2021-09-29 17:11:07 In Paris, It’s Literary Scandal Season Again
In Paris, It’s Literary Scandal Season Again
FRANCE — By the time the first scandal of the literary season broke, the sidewalks of Paris were littered with fallen chestnuts.
The world of letters is engulfed in the Left Bank’s version of the Ultimate Fighting Championship every September, when French publishers release their most promising books and begin jockeying for prizes.
This season had been going swimmingly — unnaturally, impossibly so, some literary observers remarked — until trouble struck the Goncourt, the 118-year-old standard-bearer of the French novel, whose laureates have included Marcel Proust, Simone de Beauvoir, and Marguerite Duras.
The Goncourt’s ten jurors met this month over a lunch of roast duckling with cherries and bottles of Château Maucaillou 2015 to compile their long list of contenders. Camille Laurens, a novelist and book reviewer at Le Monde, happened to be the romantic partner of one of the jurors, the author of one of the books up for consideration. In fact, the book was dedicated to someone named “C.L.”
Nonetheless, the jury decided to include the book on its list by a vote of 7 to 3. Ms. Laurens belonged to the majority.
Similar votes by juries deciding France’s other major book prizes, which have consistently rejected changes to make them more fair and transparent, may not have raised any eyebrows. But the Goncourt was different: changes implemented since 2008 had unquestionably improved its honesty and credibility.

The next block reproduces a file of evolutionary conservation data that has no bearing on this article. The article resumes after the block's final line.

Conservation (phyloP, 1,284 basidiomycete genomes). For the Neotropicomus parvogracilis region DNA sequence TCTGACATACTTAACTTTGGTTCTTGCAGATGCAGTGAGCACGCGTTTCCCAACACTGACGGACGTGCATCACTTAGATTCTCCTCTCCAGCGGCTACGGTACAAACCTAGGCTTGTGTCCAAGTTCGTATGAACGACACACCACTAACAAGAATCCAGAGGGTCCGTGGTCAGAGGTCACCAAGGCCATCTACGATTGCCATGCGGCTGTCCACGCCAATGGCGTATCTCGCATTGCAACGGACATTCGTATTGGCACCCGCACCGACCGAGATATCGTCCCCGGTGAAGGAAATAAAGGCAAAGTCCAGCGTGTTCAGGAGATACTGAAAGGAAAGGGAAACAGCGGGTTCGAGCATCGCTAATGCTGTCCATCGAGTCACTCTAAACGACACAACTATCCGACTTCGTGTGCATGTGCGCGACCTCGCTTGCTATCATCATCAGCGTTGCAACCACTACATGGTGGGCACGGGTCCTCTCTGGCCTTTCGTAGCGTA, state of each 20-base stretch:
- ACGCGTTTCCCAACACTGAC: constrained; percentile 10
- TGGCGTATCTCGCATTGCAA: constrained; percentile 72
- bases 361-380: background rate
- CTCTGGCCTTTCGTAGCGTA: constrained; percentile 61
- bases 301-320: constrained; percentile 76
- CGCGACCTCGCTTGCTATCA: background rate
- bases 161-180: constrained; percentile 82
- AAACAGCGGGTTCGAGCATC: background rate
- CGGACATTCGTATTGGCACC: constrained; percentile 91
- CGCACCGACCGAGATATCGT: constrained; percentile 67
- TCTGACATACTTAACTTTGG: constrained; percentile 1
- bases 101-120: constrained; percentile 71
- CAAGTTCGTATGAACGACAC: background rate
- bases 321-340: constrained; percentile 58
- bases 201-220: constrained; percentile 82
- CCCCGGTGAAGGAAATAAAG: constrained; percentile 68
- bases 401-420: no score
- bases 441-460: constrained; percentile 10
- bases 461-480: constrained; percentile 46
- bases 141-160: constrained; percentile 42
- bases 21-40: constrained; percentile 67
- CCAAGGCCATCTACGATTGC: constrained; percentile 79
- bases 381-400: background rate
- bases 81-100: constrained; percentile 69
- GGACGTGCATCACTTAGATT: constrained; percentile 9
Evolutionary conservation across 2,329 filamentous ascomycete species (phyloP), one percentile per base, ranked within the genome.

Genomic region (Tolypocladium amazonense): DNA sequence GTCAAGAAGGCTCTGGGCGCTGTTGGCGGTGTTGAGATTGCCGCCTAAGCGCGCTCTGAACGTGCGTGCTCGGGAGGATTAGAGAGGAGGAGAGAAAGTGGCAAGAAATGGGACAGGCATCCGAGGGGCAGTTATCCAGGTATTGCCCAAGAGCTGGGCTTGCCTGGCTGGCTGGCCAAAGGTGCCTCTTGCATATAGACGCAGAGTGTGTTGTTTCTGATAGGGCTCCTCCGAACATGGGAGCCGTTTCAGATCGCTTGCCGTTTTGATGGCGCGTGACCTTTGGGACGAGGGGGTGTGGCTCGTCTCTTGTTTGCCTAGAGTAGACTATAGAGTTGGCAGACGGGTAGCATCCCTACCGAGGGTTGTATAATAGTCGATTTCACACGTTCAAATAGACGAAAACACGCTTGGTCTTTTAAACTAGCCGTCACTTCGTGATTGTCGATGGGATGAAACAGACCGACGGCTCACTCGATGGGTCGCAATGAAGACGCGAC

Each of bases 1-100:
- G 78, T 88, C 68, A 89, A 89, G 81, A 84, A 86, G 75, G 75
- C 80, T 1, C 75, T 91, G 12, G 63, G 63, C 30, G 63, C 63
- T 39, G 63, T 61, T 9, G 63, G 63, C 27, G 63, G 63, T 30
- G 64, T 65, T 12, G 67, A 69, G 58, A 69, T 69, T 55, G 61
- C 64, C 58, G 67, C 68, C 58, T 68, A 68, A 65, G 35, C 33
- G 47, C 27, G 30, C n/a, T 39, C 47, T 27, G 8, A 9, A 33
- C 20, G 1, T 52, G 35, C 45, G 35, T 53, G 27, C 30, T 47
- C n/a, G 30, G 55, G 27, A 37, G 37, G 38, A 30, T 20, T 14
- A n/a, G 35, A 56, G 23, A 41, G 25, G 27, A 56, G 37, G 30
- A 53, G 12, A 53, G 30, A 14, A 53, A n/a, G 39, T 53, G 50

However, the person who spearheaded the revamp, Bernard Pivot, a legendary figure in France’s book world known for his integrity, retired as the Goncourt’s president in late 2019. A running topic of conversation in cafes in Saint-Germain-des-Prés, the Left Bank bastion of the French literary class, has been whether the changes would survive Mr. Pivot’s departure.
Mr. Pivot, speaking for the first time about the scandal, said he was “astonished” and “shocked” by the Goncourt’s decision to include the book in question on its list.
“It is obvious that as president of the Goncourt Academy, I would not have agreed to include a book by a husband, wife, or lover on a list,” Mr. Pivot said in an interview, his voice rising in rage.
He went on to say, “What makes you refuse to include on a list a book whose author is close to a Goncourt member, it’s common sense.”
The stakes are extremely high. The Goncourt-winning novel, which is announced every November, automatically becomes a default Christmas present. Last year’s winner, “The Anomaly,” sold over a million copies, which is astronomical in France.
Collusion among France’s major literary juries was brought to light last year when some jurors at the Renaudot, the country’s second most prestigious prize, admitted to crowning a pedophile writer, Gabriel Matzneff, in 2013 because they were friends with him and wanted to cheer him up during a difficult period.
Jurors openly lobby for books in which they have a personal or professional stake at the Renaudot and other major prizes. Some judges are also editors at large publishing houses, and they promote titles edited by their employers — or books they have edited themselves.
Before the changes, some critics referred to the Goncourt as “the Goncourt mafia,” recalled the jury’s current president, Didier Decoin, who has been a juror since 1995.
However, under Mr. Pivot’s leadership, the Goncourt instituted far-reaching changes: jurors could no longer be employed at publishing houses, and they could no longer be appointed for life. They must now retire at the age of 80, and they must read the books under consideration.